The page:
pate

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pate

 (pāt)
n.
1. The human head, especially the top of the head: a bald pate.
2. The mind or brain.

[Middle English.]

pat′ed (pā′tĭd) adj.

pâte

 (pät)
n.
See paste1.

[French, from Old French paste, paste; see paste1.]

pâ·té

 (pä-tā′)
n.
1.
a. A meat paste, such as pâté de foie gras.
b. A similar paste made of seasoned vegetables.
2. A small pastry filled with meat or fish.

[French, from Old French paste, paste, pâté; see paste1.]

pate

(peɪt)
n
(Anatomy) the head, esp with reference to baldness or (in facetious use) intelligence
[C14: of unknown origin]

pâté

(ˈpæteɪ; French pɑte)
n
1. (Cookery) a spread of very finely minced liver, poultry, etc, served usually as an hors d'oeuvre
2. (Cookery) a savoury pie of meat or fish
[from French: paste1]

pate

(peɪt)

n.
1. the crown of the head.
2. the head.
3. the brain.
[1275–1325; Middle English, of uncertain orig.]

pâ•té

(pɑˈteɪ, pæ-)

n., pl. -tés.
a paste of puréed or chopped meat, liver, game, etc., usu. served as an appetizer.
[1695–1705; < French; see paste, -ee]

pâté

A French word meaning paste, used to mean a savory paste.
ThesaurusAntonymsRelated WordsSynonymsLegend:
Noun1.pate - liver or meat or fowl finely minced or ground and variously seasonedpate - liver or meat or fowl finely minced or ground and variously seasoned
paste, spread - a tasty mixture to be spread on bread or crackers or used in preparing other dishes
duck pate - a pate made from duck liver
foie gras, pate de foie gras - a pate made from goose liver (marinated in Cognac) and truffles
2.pate - the top of the head
human head - the head of a human being
tonsure - the shaved crown of a monk's or priest's head
top side, upper side, upside, top - the highest or uppermost side of anything; "put your books on top of the desk"; "only the top side of the box was painted"

pate

noun
The uppermost part of the body:
Translations
paštika
päälaki
פטה
pástétommájkrém stb
pašteta
паштета
paté
ba tê

pate

(o.f.) [peɪt] Nmollera f, testa f
bald patecalva f

pâté

[ˈpæteɪ] Npaté m

pate

[ˈpeɪt] n
a bald pate → un crâne chauve, un crâne dégarni

pâté

[ˈpæteɪ] npâté m, terrine f

pate

nRübe f (inf), → Birne f (inf); bald patePlatte f (inf), → Glatze f

pâté

nPastete f

pate

[peɪt] n a bald pateuna testa pelata

pâté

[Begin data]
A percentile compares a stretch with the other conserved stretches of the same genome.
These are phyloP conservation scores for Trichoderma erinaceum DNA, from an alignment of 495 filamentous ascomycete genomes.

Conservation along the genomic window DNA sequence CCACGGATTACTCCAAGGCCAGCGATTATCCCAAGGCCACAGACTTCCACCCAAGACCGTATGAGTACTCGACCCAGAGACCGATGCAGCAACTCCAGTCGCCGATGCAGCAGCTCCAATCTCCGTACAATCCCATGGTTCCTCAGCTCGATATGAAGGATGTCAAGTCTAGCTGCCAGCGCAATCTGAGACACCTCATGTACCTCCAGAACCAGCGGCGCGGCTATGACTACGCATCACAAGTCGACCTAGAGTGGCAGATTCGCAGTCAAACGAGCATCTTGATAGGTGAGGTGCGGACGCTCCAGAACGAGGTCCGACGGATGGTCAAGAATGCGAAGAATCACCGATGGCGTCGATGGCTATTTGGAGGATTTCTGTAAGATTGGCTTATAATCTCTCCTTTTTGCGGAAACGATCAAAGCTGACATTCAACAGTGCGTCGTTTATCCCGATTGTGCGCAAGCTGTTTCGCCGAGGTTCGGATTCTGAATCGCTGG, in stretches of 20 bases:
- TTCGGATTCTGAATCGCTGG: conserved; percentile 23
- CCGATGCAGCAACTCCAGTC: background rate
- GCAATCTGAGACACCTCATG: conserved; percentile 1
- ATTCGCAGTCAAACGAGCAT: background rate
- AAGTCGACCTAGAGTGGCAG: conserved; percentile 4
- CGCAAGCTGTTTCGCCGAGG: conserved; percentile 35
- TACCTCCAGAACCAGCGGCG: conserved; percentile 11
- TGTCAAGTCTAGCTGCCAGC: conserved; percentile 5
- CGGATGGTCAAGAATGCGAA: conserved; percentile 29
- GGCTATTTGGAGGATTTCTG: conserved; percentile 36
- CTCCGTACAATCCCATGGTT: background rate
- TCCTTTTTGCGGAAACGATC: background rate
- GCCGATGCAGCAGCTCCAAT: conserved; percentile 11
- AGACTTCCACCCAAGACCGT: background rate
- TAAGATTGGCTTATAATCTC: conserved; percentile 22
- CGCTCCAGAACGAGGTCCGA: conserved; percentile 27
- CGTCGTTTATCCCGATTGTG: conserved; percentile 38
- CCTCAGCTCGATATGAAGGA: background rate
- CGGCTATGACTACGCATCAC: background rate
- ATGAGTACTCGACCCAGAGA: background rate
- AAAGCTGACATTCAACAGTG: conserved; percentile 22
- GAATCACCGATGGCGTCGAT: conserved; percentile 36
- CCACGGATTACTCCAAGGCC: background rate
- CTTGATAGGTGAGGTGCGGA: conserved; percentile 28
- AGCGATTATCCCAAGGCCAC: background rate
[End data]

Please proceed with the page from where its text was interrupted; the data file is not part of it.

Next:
[ˈpæteɪ] npâté m inv
References in classic literature ?
It was filled with friandises, with luscious and toothsome bits--the finest of fruits, pates, a rare bottle or two, delicious syrups, and bonbons in abundance.
I should like to rap with a good stick on the empty pates of the dolts who circulate such nonsense
There were cold pates, and thin slices of meat, tiny bread and butter sandwiches with the crust cut off, a bowl of sliced peaches and cream (in January), little fancy cakes, pink and green and yellow and white, and half a dozen ice-cold bottles of wine.
The white skins, the flowing yellow wigs which covered their bald pates, and the gorgeous diadems set in circlets of gold about their heads marked them as Holy Therns.
Then he told how none could be found in all Nottingham Town to serve this warrant, for fear of cracked pates and broken bones, and how that he, the messenger, was now upon his way to Lincoln Town to find of what mettle the Lincoln men might be.
Then fear came upon her; for in those times, look you, they used to make pates of human flesh for the seigneurs, who were very fond of them.
I was looking beyond them at the doorway filled with quivering silk and plush, black faces, white eyeballs, woolly pates.
And how the light did blaze abroad from the master's bald pate -- for the sign-painter's boy had GILDED it!
It is but too true doctrine, friend Wamba, however it got into thy fool's pate.
Having provided everything necessary for our journey, such as Arabian habits, and red caps, calicoes, and other trifles to make presents of to the inhabitants, and taking leave of our friends, as men going to a speedy death, for we were not insensible of the dangers we were likely to encounter, amongst horrid deserts, impassable mountains, and barbarous nations, we left Goa on the 26th day of January in the year 1624, in a Portuguese galliot that was ordered to set us ashore at Pate, where we landed without any disaster in eleven days, together with a young Abyssin, whom we made use of as our interpreter.
Meanwhile Don Quixote worked upon a farm labourer, a neighbour of his, an honest man (if indeed that title can be given to him who is poor), but with very little wit in his pate.
Well, here is a pate that will be ready for you, with a bottle of old Burgundy.